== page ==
Monterey County officials, and Monterey County voters, can receive a valuable lesson by watching the appointment process, which beats the hell out of the process the county uses to pick a sheriff.

The interim chief is Dave Hober, who was named deputy chief in February after 25 years with the San Jose Police Department.

In San Jose, Hober’s last assignment was to oversee field operations, including patrol, and to manage a $197 million budget. He worked his way up through the ranks after earning a political science degree from San Jose State University and graduate degrees in criminal justice administration and public administration.

When he left San Jose, the San Jose Mercury News called him “a well-regarded leader known for his eloquence in explaining police procedures and tactics in an accessible way, most recently shouldering the formidable task of collecting public input on potential police use of a drone.”

Hober also was the face of the department when the decision was made to eliminate an armored vehicle that had stirred concern in the community.

Another point in Hober’s favor was that when he was named deputy chief, he was the choice of Penko, an exceptionally capable and thoughtful leader who had spent his entire law enforcement career in Monterey and who understands the community as well as anyone. His latest appointment was by the city manager, who previously was the city’s personnel manager.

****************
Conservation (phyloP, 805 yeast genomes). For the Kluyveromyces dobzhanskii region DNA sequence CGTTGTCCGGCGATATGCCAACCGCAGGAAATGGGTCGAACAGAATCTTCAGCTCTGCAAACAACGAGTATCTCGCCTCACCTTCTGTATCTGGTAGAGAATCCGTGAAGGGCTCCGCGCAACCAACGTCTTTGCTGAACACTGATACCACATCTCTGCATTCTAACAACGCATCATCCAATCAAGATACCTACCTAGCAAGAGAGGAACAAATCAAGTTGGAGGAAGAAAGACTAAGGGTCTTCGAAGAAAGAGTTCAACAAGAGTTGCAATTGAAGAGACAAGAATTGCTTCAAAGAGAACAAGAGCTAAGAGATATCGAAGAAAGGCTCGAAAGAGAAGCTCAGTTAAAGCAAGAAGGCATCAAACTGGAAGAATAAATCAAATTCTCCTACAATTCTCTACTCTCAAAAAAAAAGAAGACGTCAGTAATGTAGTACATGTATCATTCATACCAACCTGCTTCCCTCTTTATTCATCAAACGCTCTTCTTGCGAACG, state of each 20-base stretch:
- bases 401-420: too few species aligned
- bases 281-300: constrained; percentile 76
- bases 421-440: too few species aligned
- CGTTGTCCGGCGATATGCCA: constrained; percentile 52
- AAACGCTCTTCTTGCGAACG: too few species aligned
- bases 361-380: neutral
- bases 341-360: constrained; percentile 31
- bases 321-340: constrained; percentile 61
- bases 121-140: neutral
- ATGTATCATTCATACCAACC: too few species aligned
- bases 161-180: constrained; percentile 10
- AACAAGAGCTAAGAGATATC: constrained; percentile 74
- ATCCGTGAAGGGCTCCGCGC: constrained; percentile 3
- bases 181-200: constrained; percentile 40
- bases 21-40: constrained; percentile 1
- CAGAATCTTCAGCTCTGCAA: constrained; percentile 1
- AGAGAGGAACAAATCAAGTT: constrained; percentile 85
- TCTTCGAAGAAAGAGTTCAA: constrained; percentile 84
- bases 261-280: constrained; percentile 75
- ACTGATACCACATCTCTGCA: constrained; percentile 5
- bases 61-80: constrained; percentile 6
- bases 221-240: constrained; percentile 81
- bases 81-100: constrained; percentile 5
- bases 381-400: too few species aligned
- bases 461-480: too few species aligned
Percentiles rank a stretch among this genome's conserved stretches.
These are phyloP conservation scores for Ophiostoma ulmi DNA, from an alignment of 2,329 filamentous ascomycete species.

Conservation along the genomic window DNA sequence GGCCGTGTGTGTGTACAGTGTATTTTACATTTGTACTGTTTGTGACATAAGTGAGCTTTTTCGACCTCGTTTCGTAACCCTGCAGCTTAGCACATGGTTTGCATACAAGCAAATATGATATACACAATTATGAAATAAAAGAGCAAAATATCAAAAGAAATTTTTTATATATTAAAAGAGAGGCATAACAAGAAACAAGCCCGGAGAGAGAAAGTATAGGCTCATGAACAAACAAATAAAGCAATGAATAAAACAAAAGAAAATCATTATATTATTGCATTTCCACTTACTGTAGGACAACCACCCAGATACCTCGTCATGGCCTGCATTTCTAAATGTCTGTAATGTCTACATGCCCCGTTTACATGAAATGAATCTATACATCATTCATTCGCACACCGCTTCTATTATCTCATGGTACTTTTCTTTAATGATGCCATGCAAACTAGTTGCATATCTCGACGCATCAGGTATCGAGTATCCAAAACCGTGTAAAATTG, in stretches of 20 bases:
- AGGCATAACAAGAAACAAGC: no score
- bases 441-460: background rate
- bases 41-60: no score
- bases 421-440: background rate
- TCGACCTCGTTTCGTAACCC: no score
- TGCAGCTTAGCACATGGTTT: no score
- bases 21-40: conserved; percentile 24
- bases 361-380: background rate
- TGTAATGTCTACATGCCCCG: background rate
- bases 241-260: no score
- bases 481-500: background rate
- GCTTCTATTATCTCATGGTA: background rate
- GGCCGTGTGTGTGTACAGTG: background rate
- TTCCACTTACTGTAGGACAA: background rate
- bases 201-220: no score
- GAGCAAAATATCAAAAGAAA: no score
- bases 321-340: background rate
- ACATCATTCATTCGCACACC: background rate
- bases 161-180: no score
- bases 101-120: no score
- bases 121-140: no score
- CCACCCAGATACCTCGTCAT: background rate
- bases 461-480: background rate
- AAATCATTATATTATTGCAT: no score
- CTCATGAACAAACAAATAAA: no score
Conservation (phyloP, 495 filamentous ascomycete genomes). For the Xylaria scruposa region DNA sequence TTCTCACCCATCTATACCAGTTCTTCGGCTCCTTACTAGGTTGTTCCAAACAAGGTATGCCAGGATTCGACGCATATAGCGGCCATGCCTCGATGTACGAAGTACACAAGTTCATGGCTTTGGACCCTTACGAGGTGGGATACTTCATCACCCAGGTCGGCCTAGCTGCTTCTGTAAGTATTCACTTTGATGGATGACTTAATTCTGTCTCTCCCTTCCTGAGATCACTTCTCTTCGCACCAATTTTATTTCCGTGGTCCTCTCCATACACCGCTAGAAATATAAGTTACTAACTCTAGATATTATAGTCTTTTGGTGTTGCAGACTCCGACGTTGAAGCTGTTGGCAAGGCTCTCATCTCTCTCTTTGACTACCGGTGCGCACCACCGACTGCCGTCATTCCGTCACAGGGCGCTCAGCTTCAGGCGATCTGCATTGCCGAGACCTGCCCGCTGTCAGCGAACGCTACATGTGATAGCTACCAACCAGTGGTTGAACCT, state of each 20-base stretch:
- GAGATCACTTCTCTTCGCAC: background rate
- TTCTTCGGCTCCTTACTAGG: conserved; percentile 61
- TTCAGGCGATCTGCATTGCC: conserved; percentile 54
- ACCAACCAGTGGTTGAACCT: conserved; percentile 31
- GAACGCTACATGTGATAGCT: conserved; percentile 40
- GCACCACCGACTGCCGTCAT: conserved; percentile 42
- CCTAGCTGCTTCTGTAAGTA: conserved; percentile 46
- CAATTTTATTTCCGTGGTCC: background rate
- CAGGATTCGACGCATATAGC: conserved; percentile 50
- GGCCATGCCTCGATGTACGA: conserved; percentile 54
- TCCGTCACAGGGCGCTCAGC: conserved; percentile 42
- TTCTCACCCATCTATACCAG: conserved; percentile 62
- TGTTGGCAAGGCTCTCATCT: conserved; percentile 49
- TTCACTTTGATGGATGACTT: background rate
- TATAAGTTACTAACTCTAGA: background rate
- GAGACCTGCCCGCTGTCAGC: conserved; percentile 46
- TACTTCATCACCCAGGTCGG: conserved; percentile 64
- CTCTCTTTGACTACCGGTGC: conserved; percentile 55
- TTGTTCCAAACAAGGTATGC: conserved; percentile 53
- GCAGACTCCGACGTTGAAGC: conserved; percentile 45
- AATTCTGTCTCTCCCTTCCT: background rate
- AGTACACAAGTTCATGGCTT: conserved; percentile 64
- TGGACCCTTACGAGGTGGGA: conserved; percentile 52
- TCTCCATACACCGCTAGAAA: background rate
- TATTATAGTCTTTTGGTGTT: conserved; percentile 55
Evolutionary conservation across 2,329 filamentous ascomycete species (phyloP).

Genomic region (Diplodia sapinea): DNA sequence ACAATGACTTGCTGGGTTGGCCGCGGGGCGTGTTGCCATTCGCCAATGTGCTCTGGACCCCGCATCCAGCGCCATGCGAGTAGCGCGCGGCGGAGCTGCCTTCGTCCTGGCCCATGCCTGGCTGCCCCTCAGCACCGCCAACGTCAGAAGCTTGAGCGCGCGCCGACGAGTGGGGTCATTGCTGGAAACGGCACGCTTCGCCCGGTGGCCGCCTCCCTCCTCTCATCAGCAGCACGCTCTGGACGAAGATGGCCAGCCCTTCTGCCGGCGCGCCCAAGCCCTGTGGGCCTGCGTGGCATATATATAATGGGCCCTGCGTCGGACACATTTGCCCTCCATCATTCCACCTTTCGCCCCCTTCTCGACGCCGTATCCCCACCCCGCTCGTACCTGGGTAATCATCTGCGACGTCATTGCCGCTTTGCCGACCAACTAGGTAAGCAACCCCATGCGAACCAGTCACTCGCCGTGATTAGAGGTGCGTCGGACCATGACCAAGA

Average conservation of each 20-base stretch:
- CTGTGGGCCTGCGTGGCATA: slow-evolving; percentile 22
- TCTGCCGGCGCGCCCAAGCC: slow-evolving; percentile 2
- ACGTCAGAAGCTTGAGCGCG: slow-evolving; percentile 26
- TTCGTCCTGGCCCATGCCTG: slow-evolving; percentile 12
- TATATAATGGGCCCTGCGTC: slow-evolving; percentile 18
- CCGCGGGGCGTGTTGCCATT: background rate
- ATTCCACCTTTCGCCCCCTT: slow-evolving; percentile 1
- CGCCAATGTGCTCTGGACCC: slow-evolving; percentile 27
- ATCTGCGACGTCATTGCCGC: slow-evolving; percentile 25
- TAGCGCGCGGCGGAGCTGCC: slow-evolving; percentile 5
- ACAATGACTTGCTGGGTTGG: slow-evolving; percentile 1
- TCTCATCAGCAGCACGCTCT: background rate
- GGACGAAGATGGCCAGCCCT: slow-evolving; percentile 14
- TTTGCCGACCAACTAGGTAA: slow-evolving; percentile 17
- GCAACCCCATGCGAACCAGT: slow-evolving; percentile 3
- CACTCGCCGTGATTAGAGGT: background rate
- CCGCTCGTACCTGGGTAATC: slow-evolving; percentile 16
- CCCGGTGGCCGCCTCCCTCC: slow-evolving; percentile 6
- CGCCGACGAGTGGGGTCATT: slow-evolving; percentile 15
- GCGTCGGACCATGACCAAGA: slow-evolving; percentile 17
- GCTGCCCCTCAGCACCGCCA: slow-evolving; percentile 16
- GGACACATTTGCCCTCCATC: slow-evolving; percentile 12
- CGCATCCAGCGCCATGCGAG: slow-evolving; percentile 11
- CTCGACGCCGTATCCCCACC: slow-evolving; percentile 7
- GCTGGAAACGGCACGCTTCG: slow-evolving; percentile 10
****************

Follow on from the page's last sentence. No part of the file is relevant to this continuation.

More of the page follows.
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Interim Monterey Police Chief Dave Hober

Compare this process with the recent election that created new leadership for the Monterey County Sheriff’s Department, new leadership in the form of untested, untrained and underqualified Steve Bernal, a former deputy who may or may not be up to the task. The point here is not the result as much as the process. The county’s top law enforcement official was picked as the result of a campaign that caused extreme bitterness and division within the department and that featured the expenditure of hundreds of thousands of dollars, much of it Bernal family money, money primarily used to buy negative and often misleading advertising.

Philosophically, I favor elections over appointments except in certain cases. I don’t think it generally makes much sense for voters to pick people for highly technical jobs such as county assessor or coroner. I’d rather that personnel specialists and a locally elected body such as a board of supervisors make those decisions. Once upon a time I favored elections for sheriff. Not any more.

In the old days, before sheriff’s race became big-money affairs, elections were logical. Back then, the population was small enough and voters usually could use reputation and word of mouth to choose the better candidate. These days, however, the Republican Party locally has made local elections into a blood sport and somehow the electorate doesn’t hold even the most dishonest campaign tactics against the hopefuls. I, for one, have a hard time trusting a successful candidate who used lies and deception to win.